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Catch Me If You Canby Jerry Portwood | Manhattan magazine | August 28, 2012
The insidious “cell” of scoundrels was “busted.” Honesty won out when honorable adults ferreted out the “cheat ring” and put a stop to this “shocking” corruption.
Reading the hyperbolic language deployed in the New York media when Stuyvesant High School students were found sharing answers on a city exam earlier this year, one would suspect a “mafioso” element to the affair, or the workings of some kind of junior-league terrorist clan. Tabloid headlines made it sound as though an underground river of test answers was oozing through the city’s prestigious school system, infecting everyone in its path.
But the truth is much less definitive, and infinitely more thought-provoking.
Exactly What Happened?
On June 18, the cellphone of 16-year-old Nayeem Ahsan, a Stuyvesant junior, was confiscated during a citywide Spanish exam; a New York City Department of Education investigation discovered a trail of text messages that suggested he had shared photos of other state Regents exams with fellow students. The number of participants implicated in the scandal started at 70, and eventually topped out at nearly 100, according to sources.
It was the way it went down that shocked most observers.
Cellphones are not permitted in public schools, and students often have to pass through temporary metal detectors before taking tests, so one would think it would be next to impossible to get a phone through, much less use it for cheating. Indeed, students we interviewed from other city schools said they’d never even heard of anyone taking photos of tests and passing them around. “They may have back tests from the year before,” one student speculated. “But photos of tests, and passing them around? Never. It just seems stupid.”
Ahsan was subsequently booted from Stuyvesant, despite the fact that more than 250 students signed a petition demanding he be allowed to stay. The other test-takers caught in the scandal were luckier, however: They were allowed to retake the tests, enraging many who thought the punishment too lenient for this type of egregious behavior.
Concerned callers to radio shows demanded the cheaters’ heads. Parents decried the “despicable” teens who sullied their school’s—and their own—reputations. And it wasn’t only students whose lives were affected: Stuyvesant principal Stanley Teitel resigned, effective September 1, after serving at the helm for 13 years (and for decades more in other capacities at the school). Although he stated the reason for his departure was to allow him to devote more energy to his family and personal endeavors, many believe the Department of Education simply couldn’t abide the ugly headlines surrounding the scandal, and forced him to fall on his sword.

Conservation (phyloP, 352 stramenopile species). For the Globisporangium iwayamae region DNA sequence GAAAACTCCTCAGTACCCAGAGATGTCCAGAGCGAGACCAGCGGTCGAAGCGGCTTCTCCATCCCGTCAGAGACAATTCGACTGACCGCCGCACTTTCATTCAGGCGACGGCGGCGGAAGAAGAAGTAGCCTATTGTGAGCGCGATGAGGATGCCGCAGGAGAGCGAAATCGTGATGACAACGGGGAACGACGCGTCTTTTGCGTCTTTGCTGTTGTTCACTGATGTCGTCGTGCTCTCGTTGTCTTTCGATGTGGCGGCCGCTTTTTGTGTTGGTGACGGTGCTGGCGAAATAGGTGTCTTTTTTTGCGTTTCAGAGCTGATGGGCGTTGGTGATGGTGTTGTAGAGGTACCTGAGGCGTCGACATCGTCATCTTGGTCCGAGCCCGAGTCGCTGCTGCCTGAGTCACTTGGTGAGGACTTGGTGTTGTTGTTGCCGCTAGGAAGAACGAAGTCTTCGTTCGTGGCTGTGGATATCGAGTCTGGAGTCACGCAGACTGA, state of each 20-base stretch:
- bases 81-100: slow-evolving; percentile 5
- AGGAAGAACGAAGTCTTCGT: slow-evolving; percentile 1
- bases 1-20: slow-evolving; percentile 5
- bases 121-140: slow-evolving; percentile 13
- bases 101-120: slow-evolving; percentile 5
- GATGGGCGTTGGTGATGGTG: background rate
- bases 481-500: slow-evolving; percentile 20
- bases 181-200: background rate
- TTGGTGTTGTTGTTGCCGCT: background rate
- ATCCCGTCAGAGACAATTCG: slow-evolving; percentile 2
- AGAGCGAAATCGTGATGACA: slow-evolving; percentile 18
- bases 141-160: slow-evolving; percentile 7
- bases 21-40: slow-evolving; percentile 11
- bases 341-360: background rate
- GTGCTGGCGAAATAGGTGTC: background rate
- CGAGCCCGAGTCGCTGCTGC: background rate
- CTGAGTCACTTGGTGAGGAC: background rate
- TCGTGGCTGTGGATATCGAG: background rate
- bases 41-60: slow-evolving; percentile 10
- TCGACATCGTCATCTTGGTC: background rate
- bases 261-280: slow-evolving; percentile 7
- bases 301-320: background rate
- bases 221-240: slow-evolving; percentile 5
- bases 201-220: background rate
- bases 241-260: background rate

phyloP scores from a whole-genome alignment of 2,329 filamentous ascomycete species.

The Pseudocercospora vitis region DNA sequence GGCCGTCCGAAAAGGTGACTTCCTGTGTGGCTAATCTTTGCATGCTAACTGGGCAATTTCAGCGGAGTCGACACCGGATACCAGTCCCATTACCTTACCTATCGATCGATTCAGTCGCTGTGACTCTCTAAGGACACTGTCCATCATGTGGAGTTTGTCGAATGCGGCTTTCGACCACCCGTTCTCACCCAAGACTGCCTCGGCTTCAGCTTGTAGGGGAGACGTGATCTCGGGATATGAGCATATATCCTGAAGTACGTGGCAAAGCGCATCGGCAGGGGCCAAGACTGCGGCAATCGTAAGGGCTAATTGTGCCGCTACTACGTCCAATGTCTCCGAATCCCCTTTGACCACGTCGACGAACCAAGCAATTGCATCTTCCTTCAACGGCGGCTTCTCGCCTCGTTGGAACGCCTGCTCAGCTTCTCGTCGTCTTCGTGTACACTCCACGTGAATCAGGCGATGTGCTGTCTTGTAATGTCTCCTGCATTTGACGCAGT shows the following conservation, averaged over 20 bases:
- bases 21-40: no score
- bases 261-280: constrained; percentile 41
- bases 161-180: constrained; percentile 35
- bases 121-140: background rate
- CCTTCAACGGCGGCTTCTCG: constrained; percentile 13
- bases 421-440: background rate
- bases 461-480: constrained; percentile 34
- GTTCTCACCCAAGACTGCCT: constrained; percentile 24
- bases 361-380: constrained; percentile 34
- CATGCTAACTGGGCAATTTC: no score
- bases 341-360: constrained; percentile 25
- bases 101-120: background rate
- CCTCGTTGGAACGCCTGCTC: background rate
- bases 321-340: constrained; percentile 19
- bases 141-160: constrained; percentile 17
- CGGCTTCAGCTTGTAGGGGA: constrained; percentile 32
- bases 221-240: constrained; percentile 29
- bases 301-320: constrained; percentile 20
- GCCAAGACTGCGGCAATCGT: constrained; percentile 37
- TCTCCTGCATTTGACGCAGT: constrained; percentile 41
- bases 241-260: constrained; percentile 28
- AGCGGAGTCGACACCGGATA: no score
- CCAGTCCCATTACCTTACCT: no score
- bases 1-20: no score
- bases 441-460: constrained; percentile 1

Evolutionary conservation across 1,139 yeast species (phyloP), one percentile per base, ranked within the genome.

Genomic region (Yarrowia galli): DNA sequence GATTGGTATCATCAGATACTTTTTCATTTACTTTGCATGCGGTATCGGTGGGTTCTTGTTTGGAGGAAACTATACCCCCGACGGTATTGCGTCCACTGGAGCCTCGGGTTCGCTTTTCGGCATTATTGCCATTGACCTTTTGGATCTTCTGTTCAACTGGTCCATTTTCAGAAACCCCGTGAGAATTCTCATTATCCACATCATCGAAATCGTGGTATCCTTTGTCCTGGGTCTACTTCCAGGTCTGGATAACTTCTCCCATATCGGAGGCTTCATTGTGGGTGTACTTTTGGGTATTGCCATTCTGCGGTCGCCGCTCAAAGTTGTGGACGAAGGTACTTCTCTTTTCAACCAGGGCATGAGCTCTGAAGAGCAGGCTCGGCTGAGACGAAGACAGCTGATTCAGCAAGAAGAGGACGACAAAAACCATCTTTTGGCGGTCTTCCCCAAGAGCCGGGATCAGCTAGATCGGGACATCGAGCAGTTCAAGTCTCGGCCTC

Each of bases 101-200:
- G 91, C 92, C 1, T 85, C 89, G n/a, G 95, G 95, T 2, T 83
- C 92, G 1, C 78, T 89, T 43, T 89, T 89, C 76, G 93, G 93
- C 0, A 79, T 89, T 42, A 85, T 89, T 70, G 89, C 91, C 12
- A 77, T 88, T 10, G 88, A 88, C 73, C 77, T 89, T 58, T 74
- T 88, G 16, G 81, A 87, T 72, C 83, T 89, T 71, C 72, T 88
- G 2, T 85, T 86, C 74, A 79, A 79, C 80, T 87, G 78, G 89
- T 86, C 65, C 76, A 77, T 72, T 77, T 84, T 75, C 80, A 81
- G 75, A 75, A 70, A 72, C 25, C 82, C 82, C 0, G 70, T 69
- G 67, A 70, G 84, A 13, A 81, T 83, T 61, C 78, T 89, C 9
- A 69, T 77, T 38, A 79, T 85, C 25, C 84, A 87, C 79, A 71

While critics fumed, however, many of the city’s students admitted they weren’t so surprised that cheating took place. One anonymous insider even posted on a message board after the story broke, “Stuy kids are supposed to be smart enough to cheat and not get caught.”
How Do Students Cheat?
One of the biggest hurdles in grappling with the problem of cheating is that today, in such a technologically complex world, there’s no shortage of ways to do it. Academic dishonesty can range from copying homework to plagiarizing a passage in an essay by pasting it from Wikipedia. Although public schools have banned cellphones from their campuses, resourceful students still find ways to sneak them in and cheat on exams by sharing answers via seemingly innocuous smartphone photos, or Googling answers when taking tests away from the group. For the unprepared student, it can even mean rescheduling a test so one has more time to study. And if a student is wealthy, and has the means to hire a tutor, how long, then, before the tutor is asked to write or edit a take-home paper?
It all happens.
And as it turns out, copying answers, plagiarizing and “hiring the work out” are only the most conspicuous of student sins. Being diagnosed with a learning disability to receive extra—or even unlimited—time during tests (including standardized tests, such as the SAT) has quickly become one of the easiest and most popular rackets. One teacher at an elite New York school estimated that a third to half of the students at that school had been diagnosed with a learning disability. And there’s no real way of knowing who’s being treated for a real problem and who’s just faking it.
Dr. Sheri Spirt, a clinical assistant professor at NYU Medical Center and psychopharmacologist who specializes in anxiety and mood disorders, treats numerous children, many the offspring of Wall Street titans and high-powered executives. In a typical month, Spirt says one in four new patients will likely be diagnosed with ADHD, and the remaining three with some sort of mood or anxiety disorder. She adds that prescribing Ritalin and Adderall, two drugs used to treat attention deficit disorders, doesn’t mean a student will do better.
“They come in and say, ‘I have to have more test time, but my school needs a letter.’ So I give them a battery of tests,” Spirt explains. “If a student is intellectually bright, and gets proper treatment, scores can improve.”
But despite the fact that Spirt, who has an office on the Upper West Side, makes each diagnosis carefully, based on clinical history and objective testing, she admits that the symptoms of ADHD and similar conditions can be gleaned from popular books (such as Driven to Distraction) and used to fake the tests to earn the “disability” diagnosis.
Want to read more of "Catch Me If You Can"? Click here to read the full article from the September issue of Manhattan!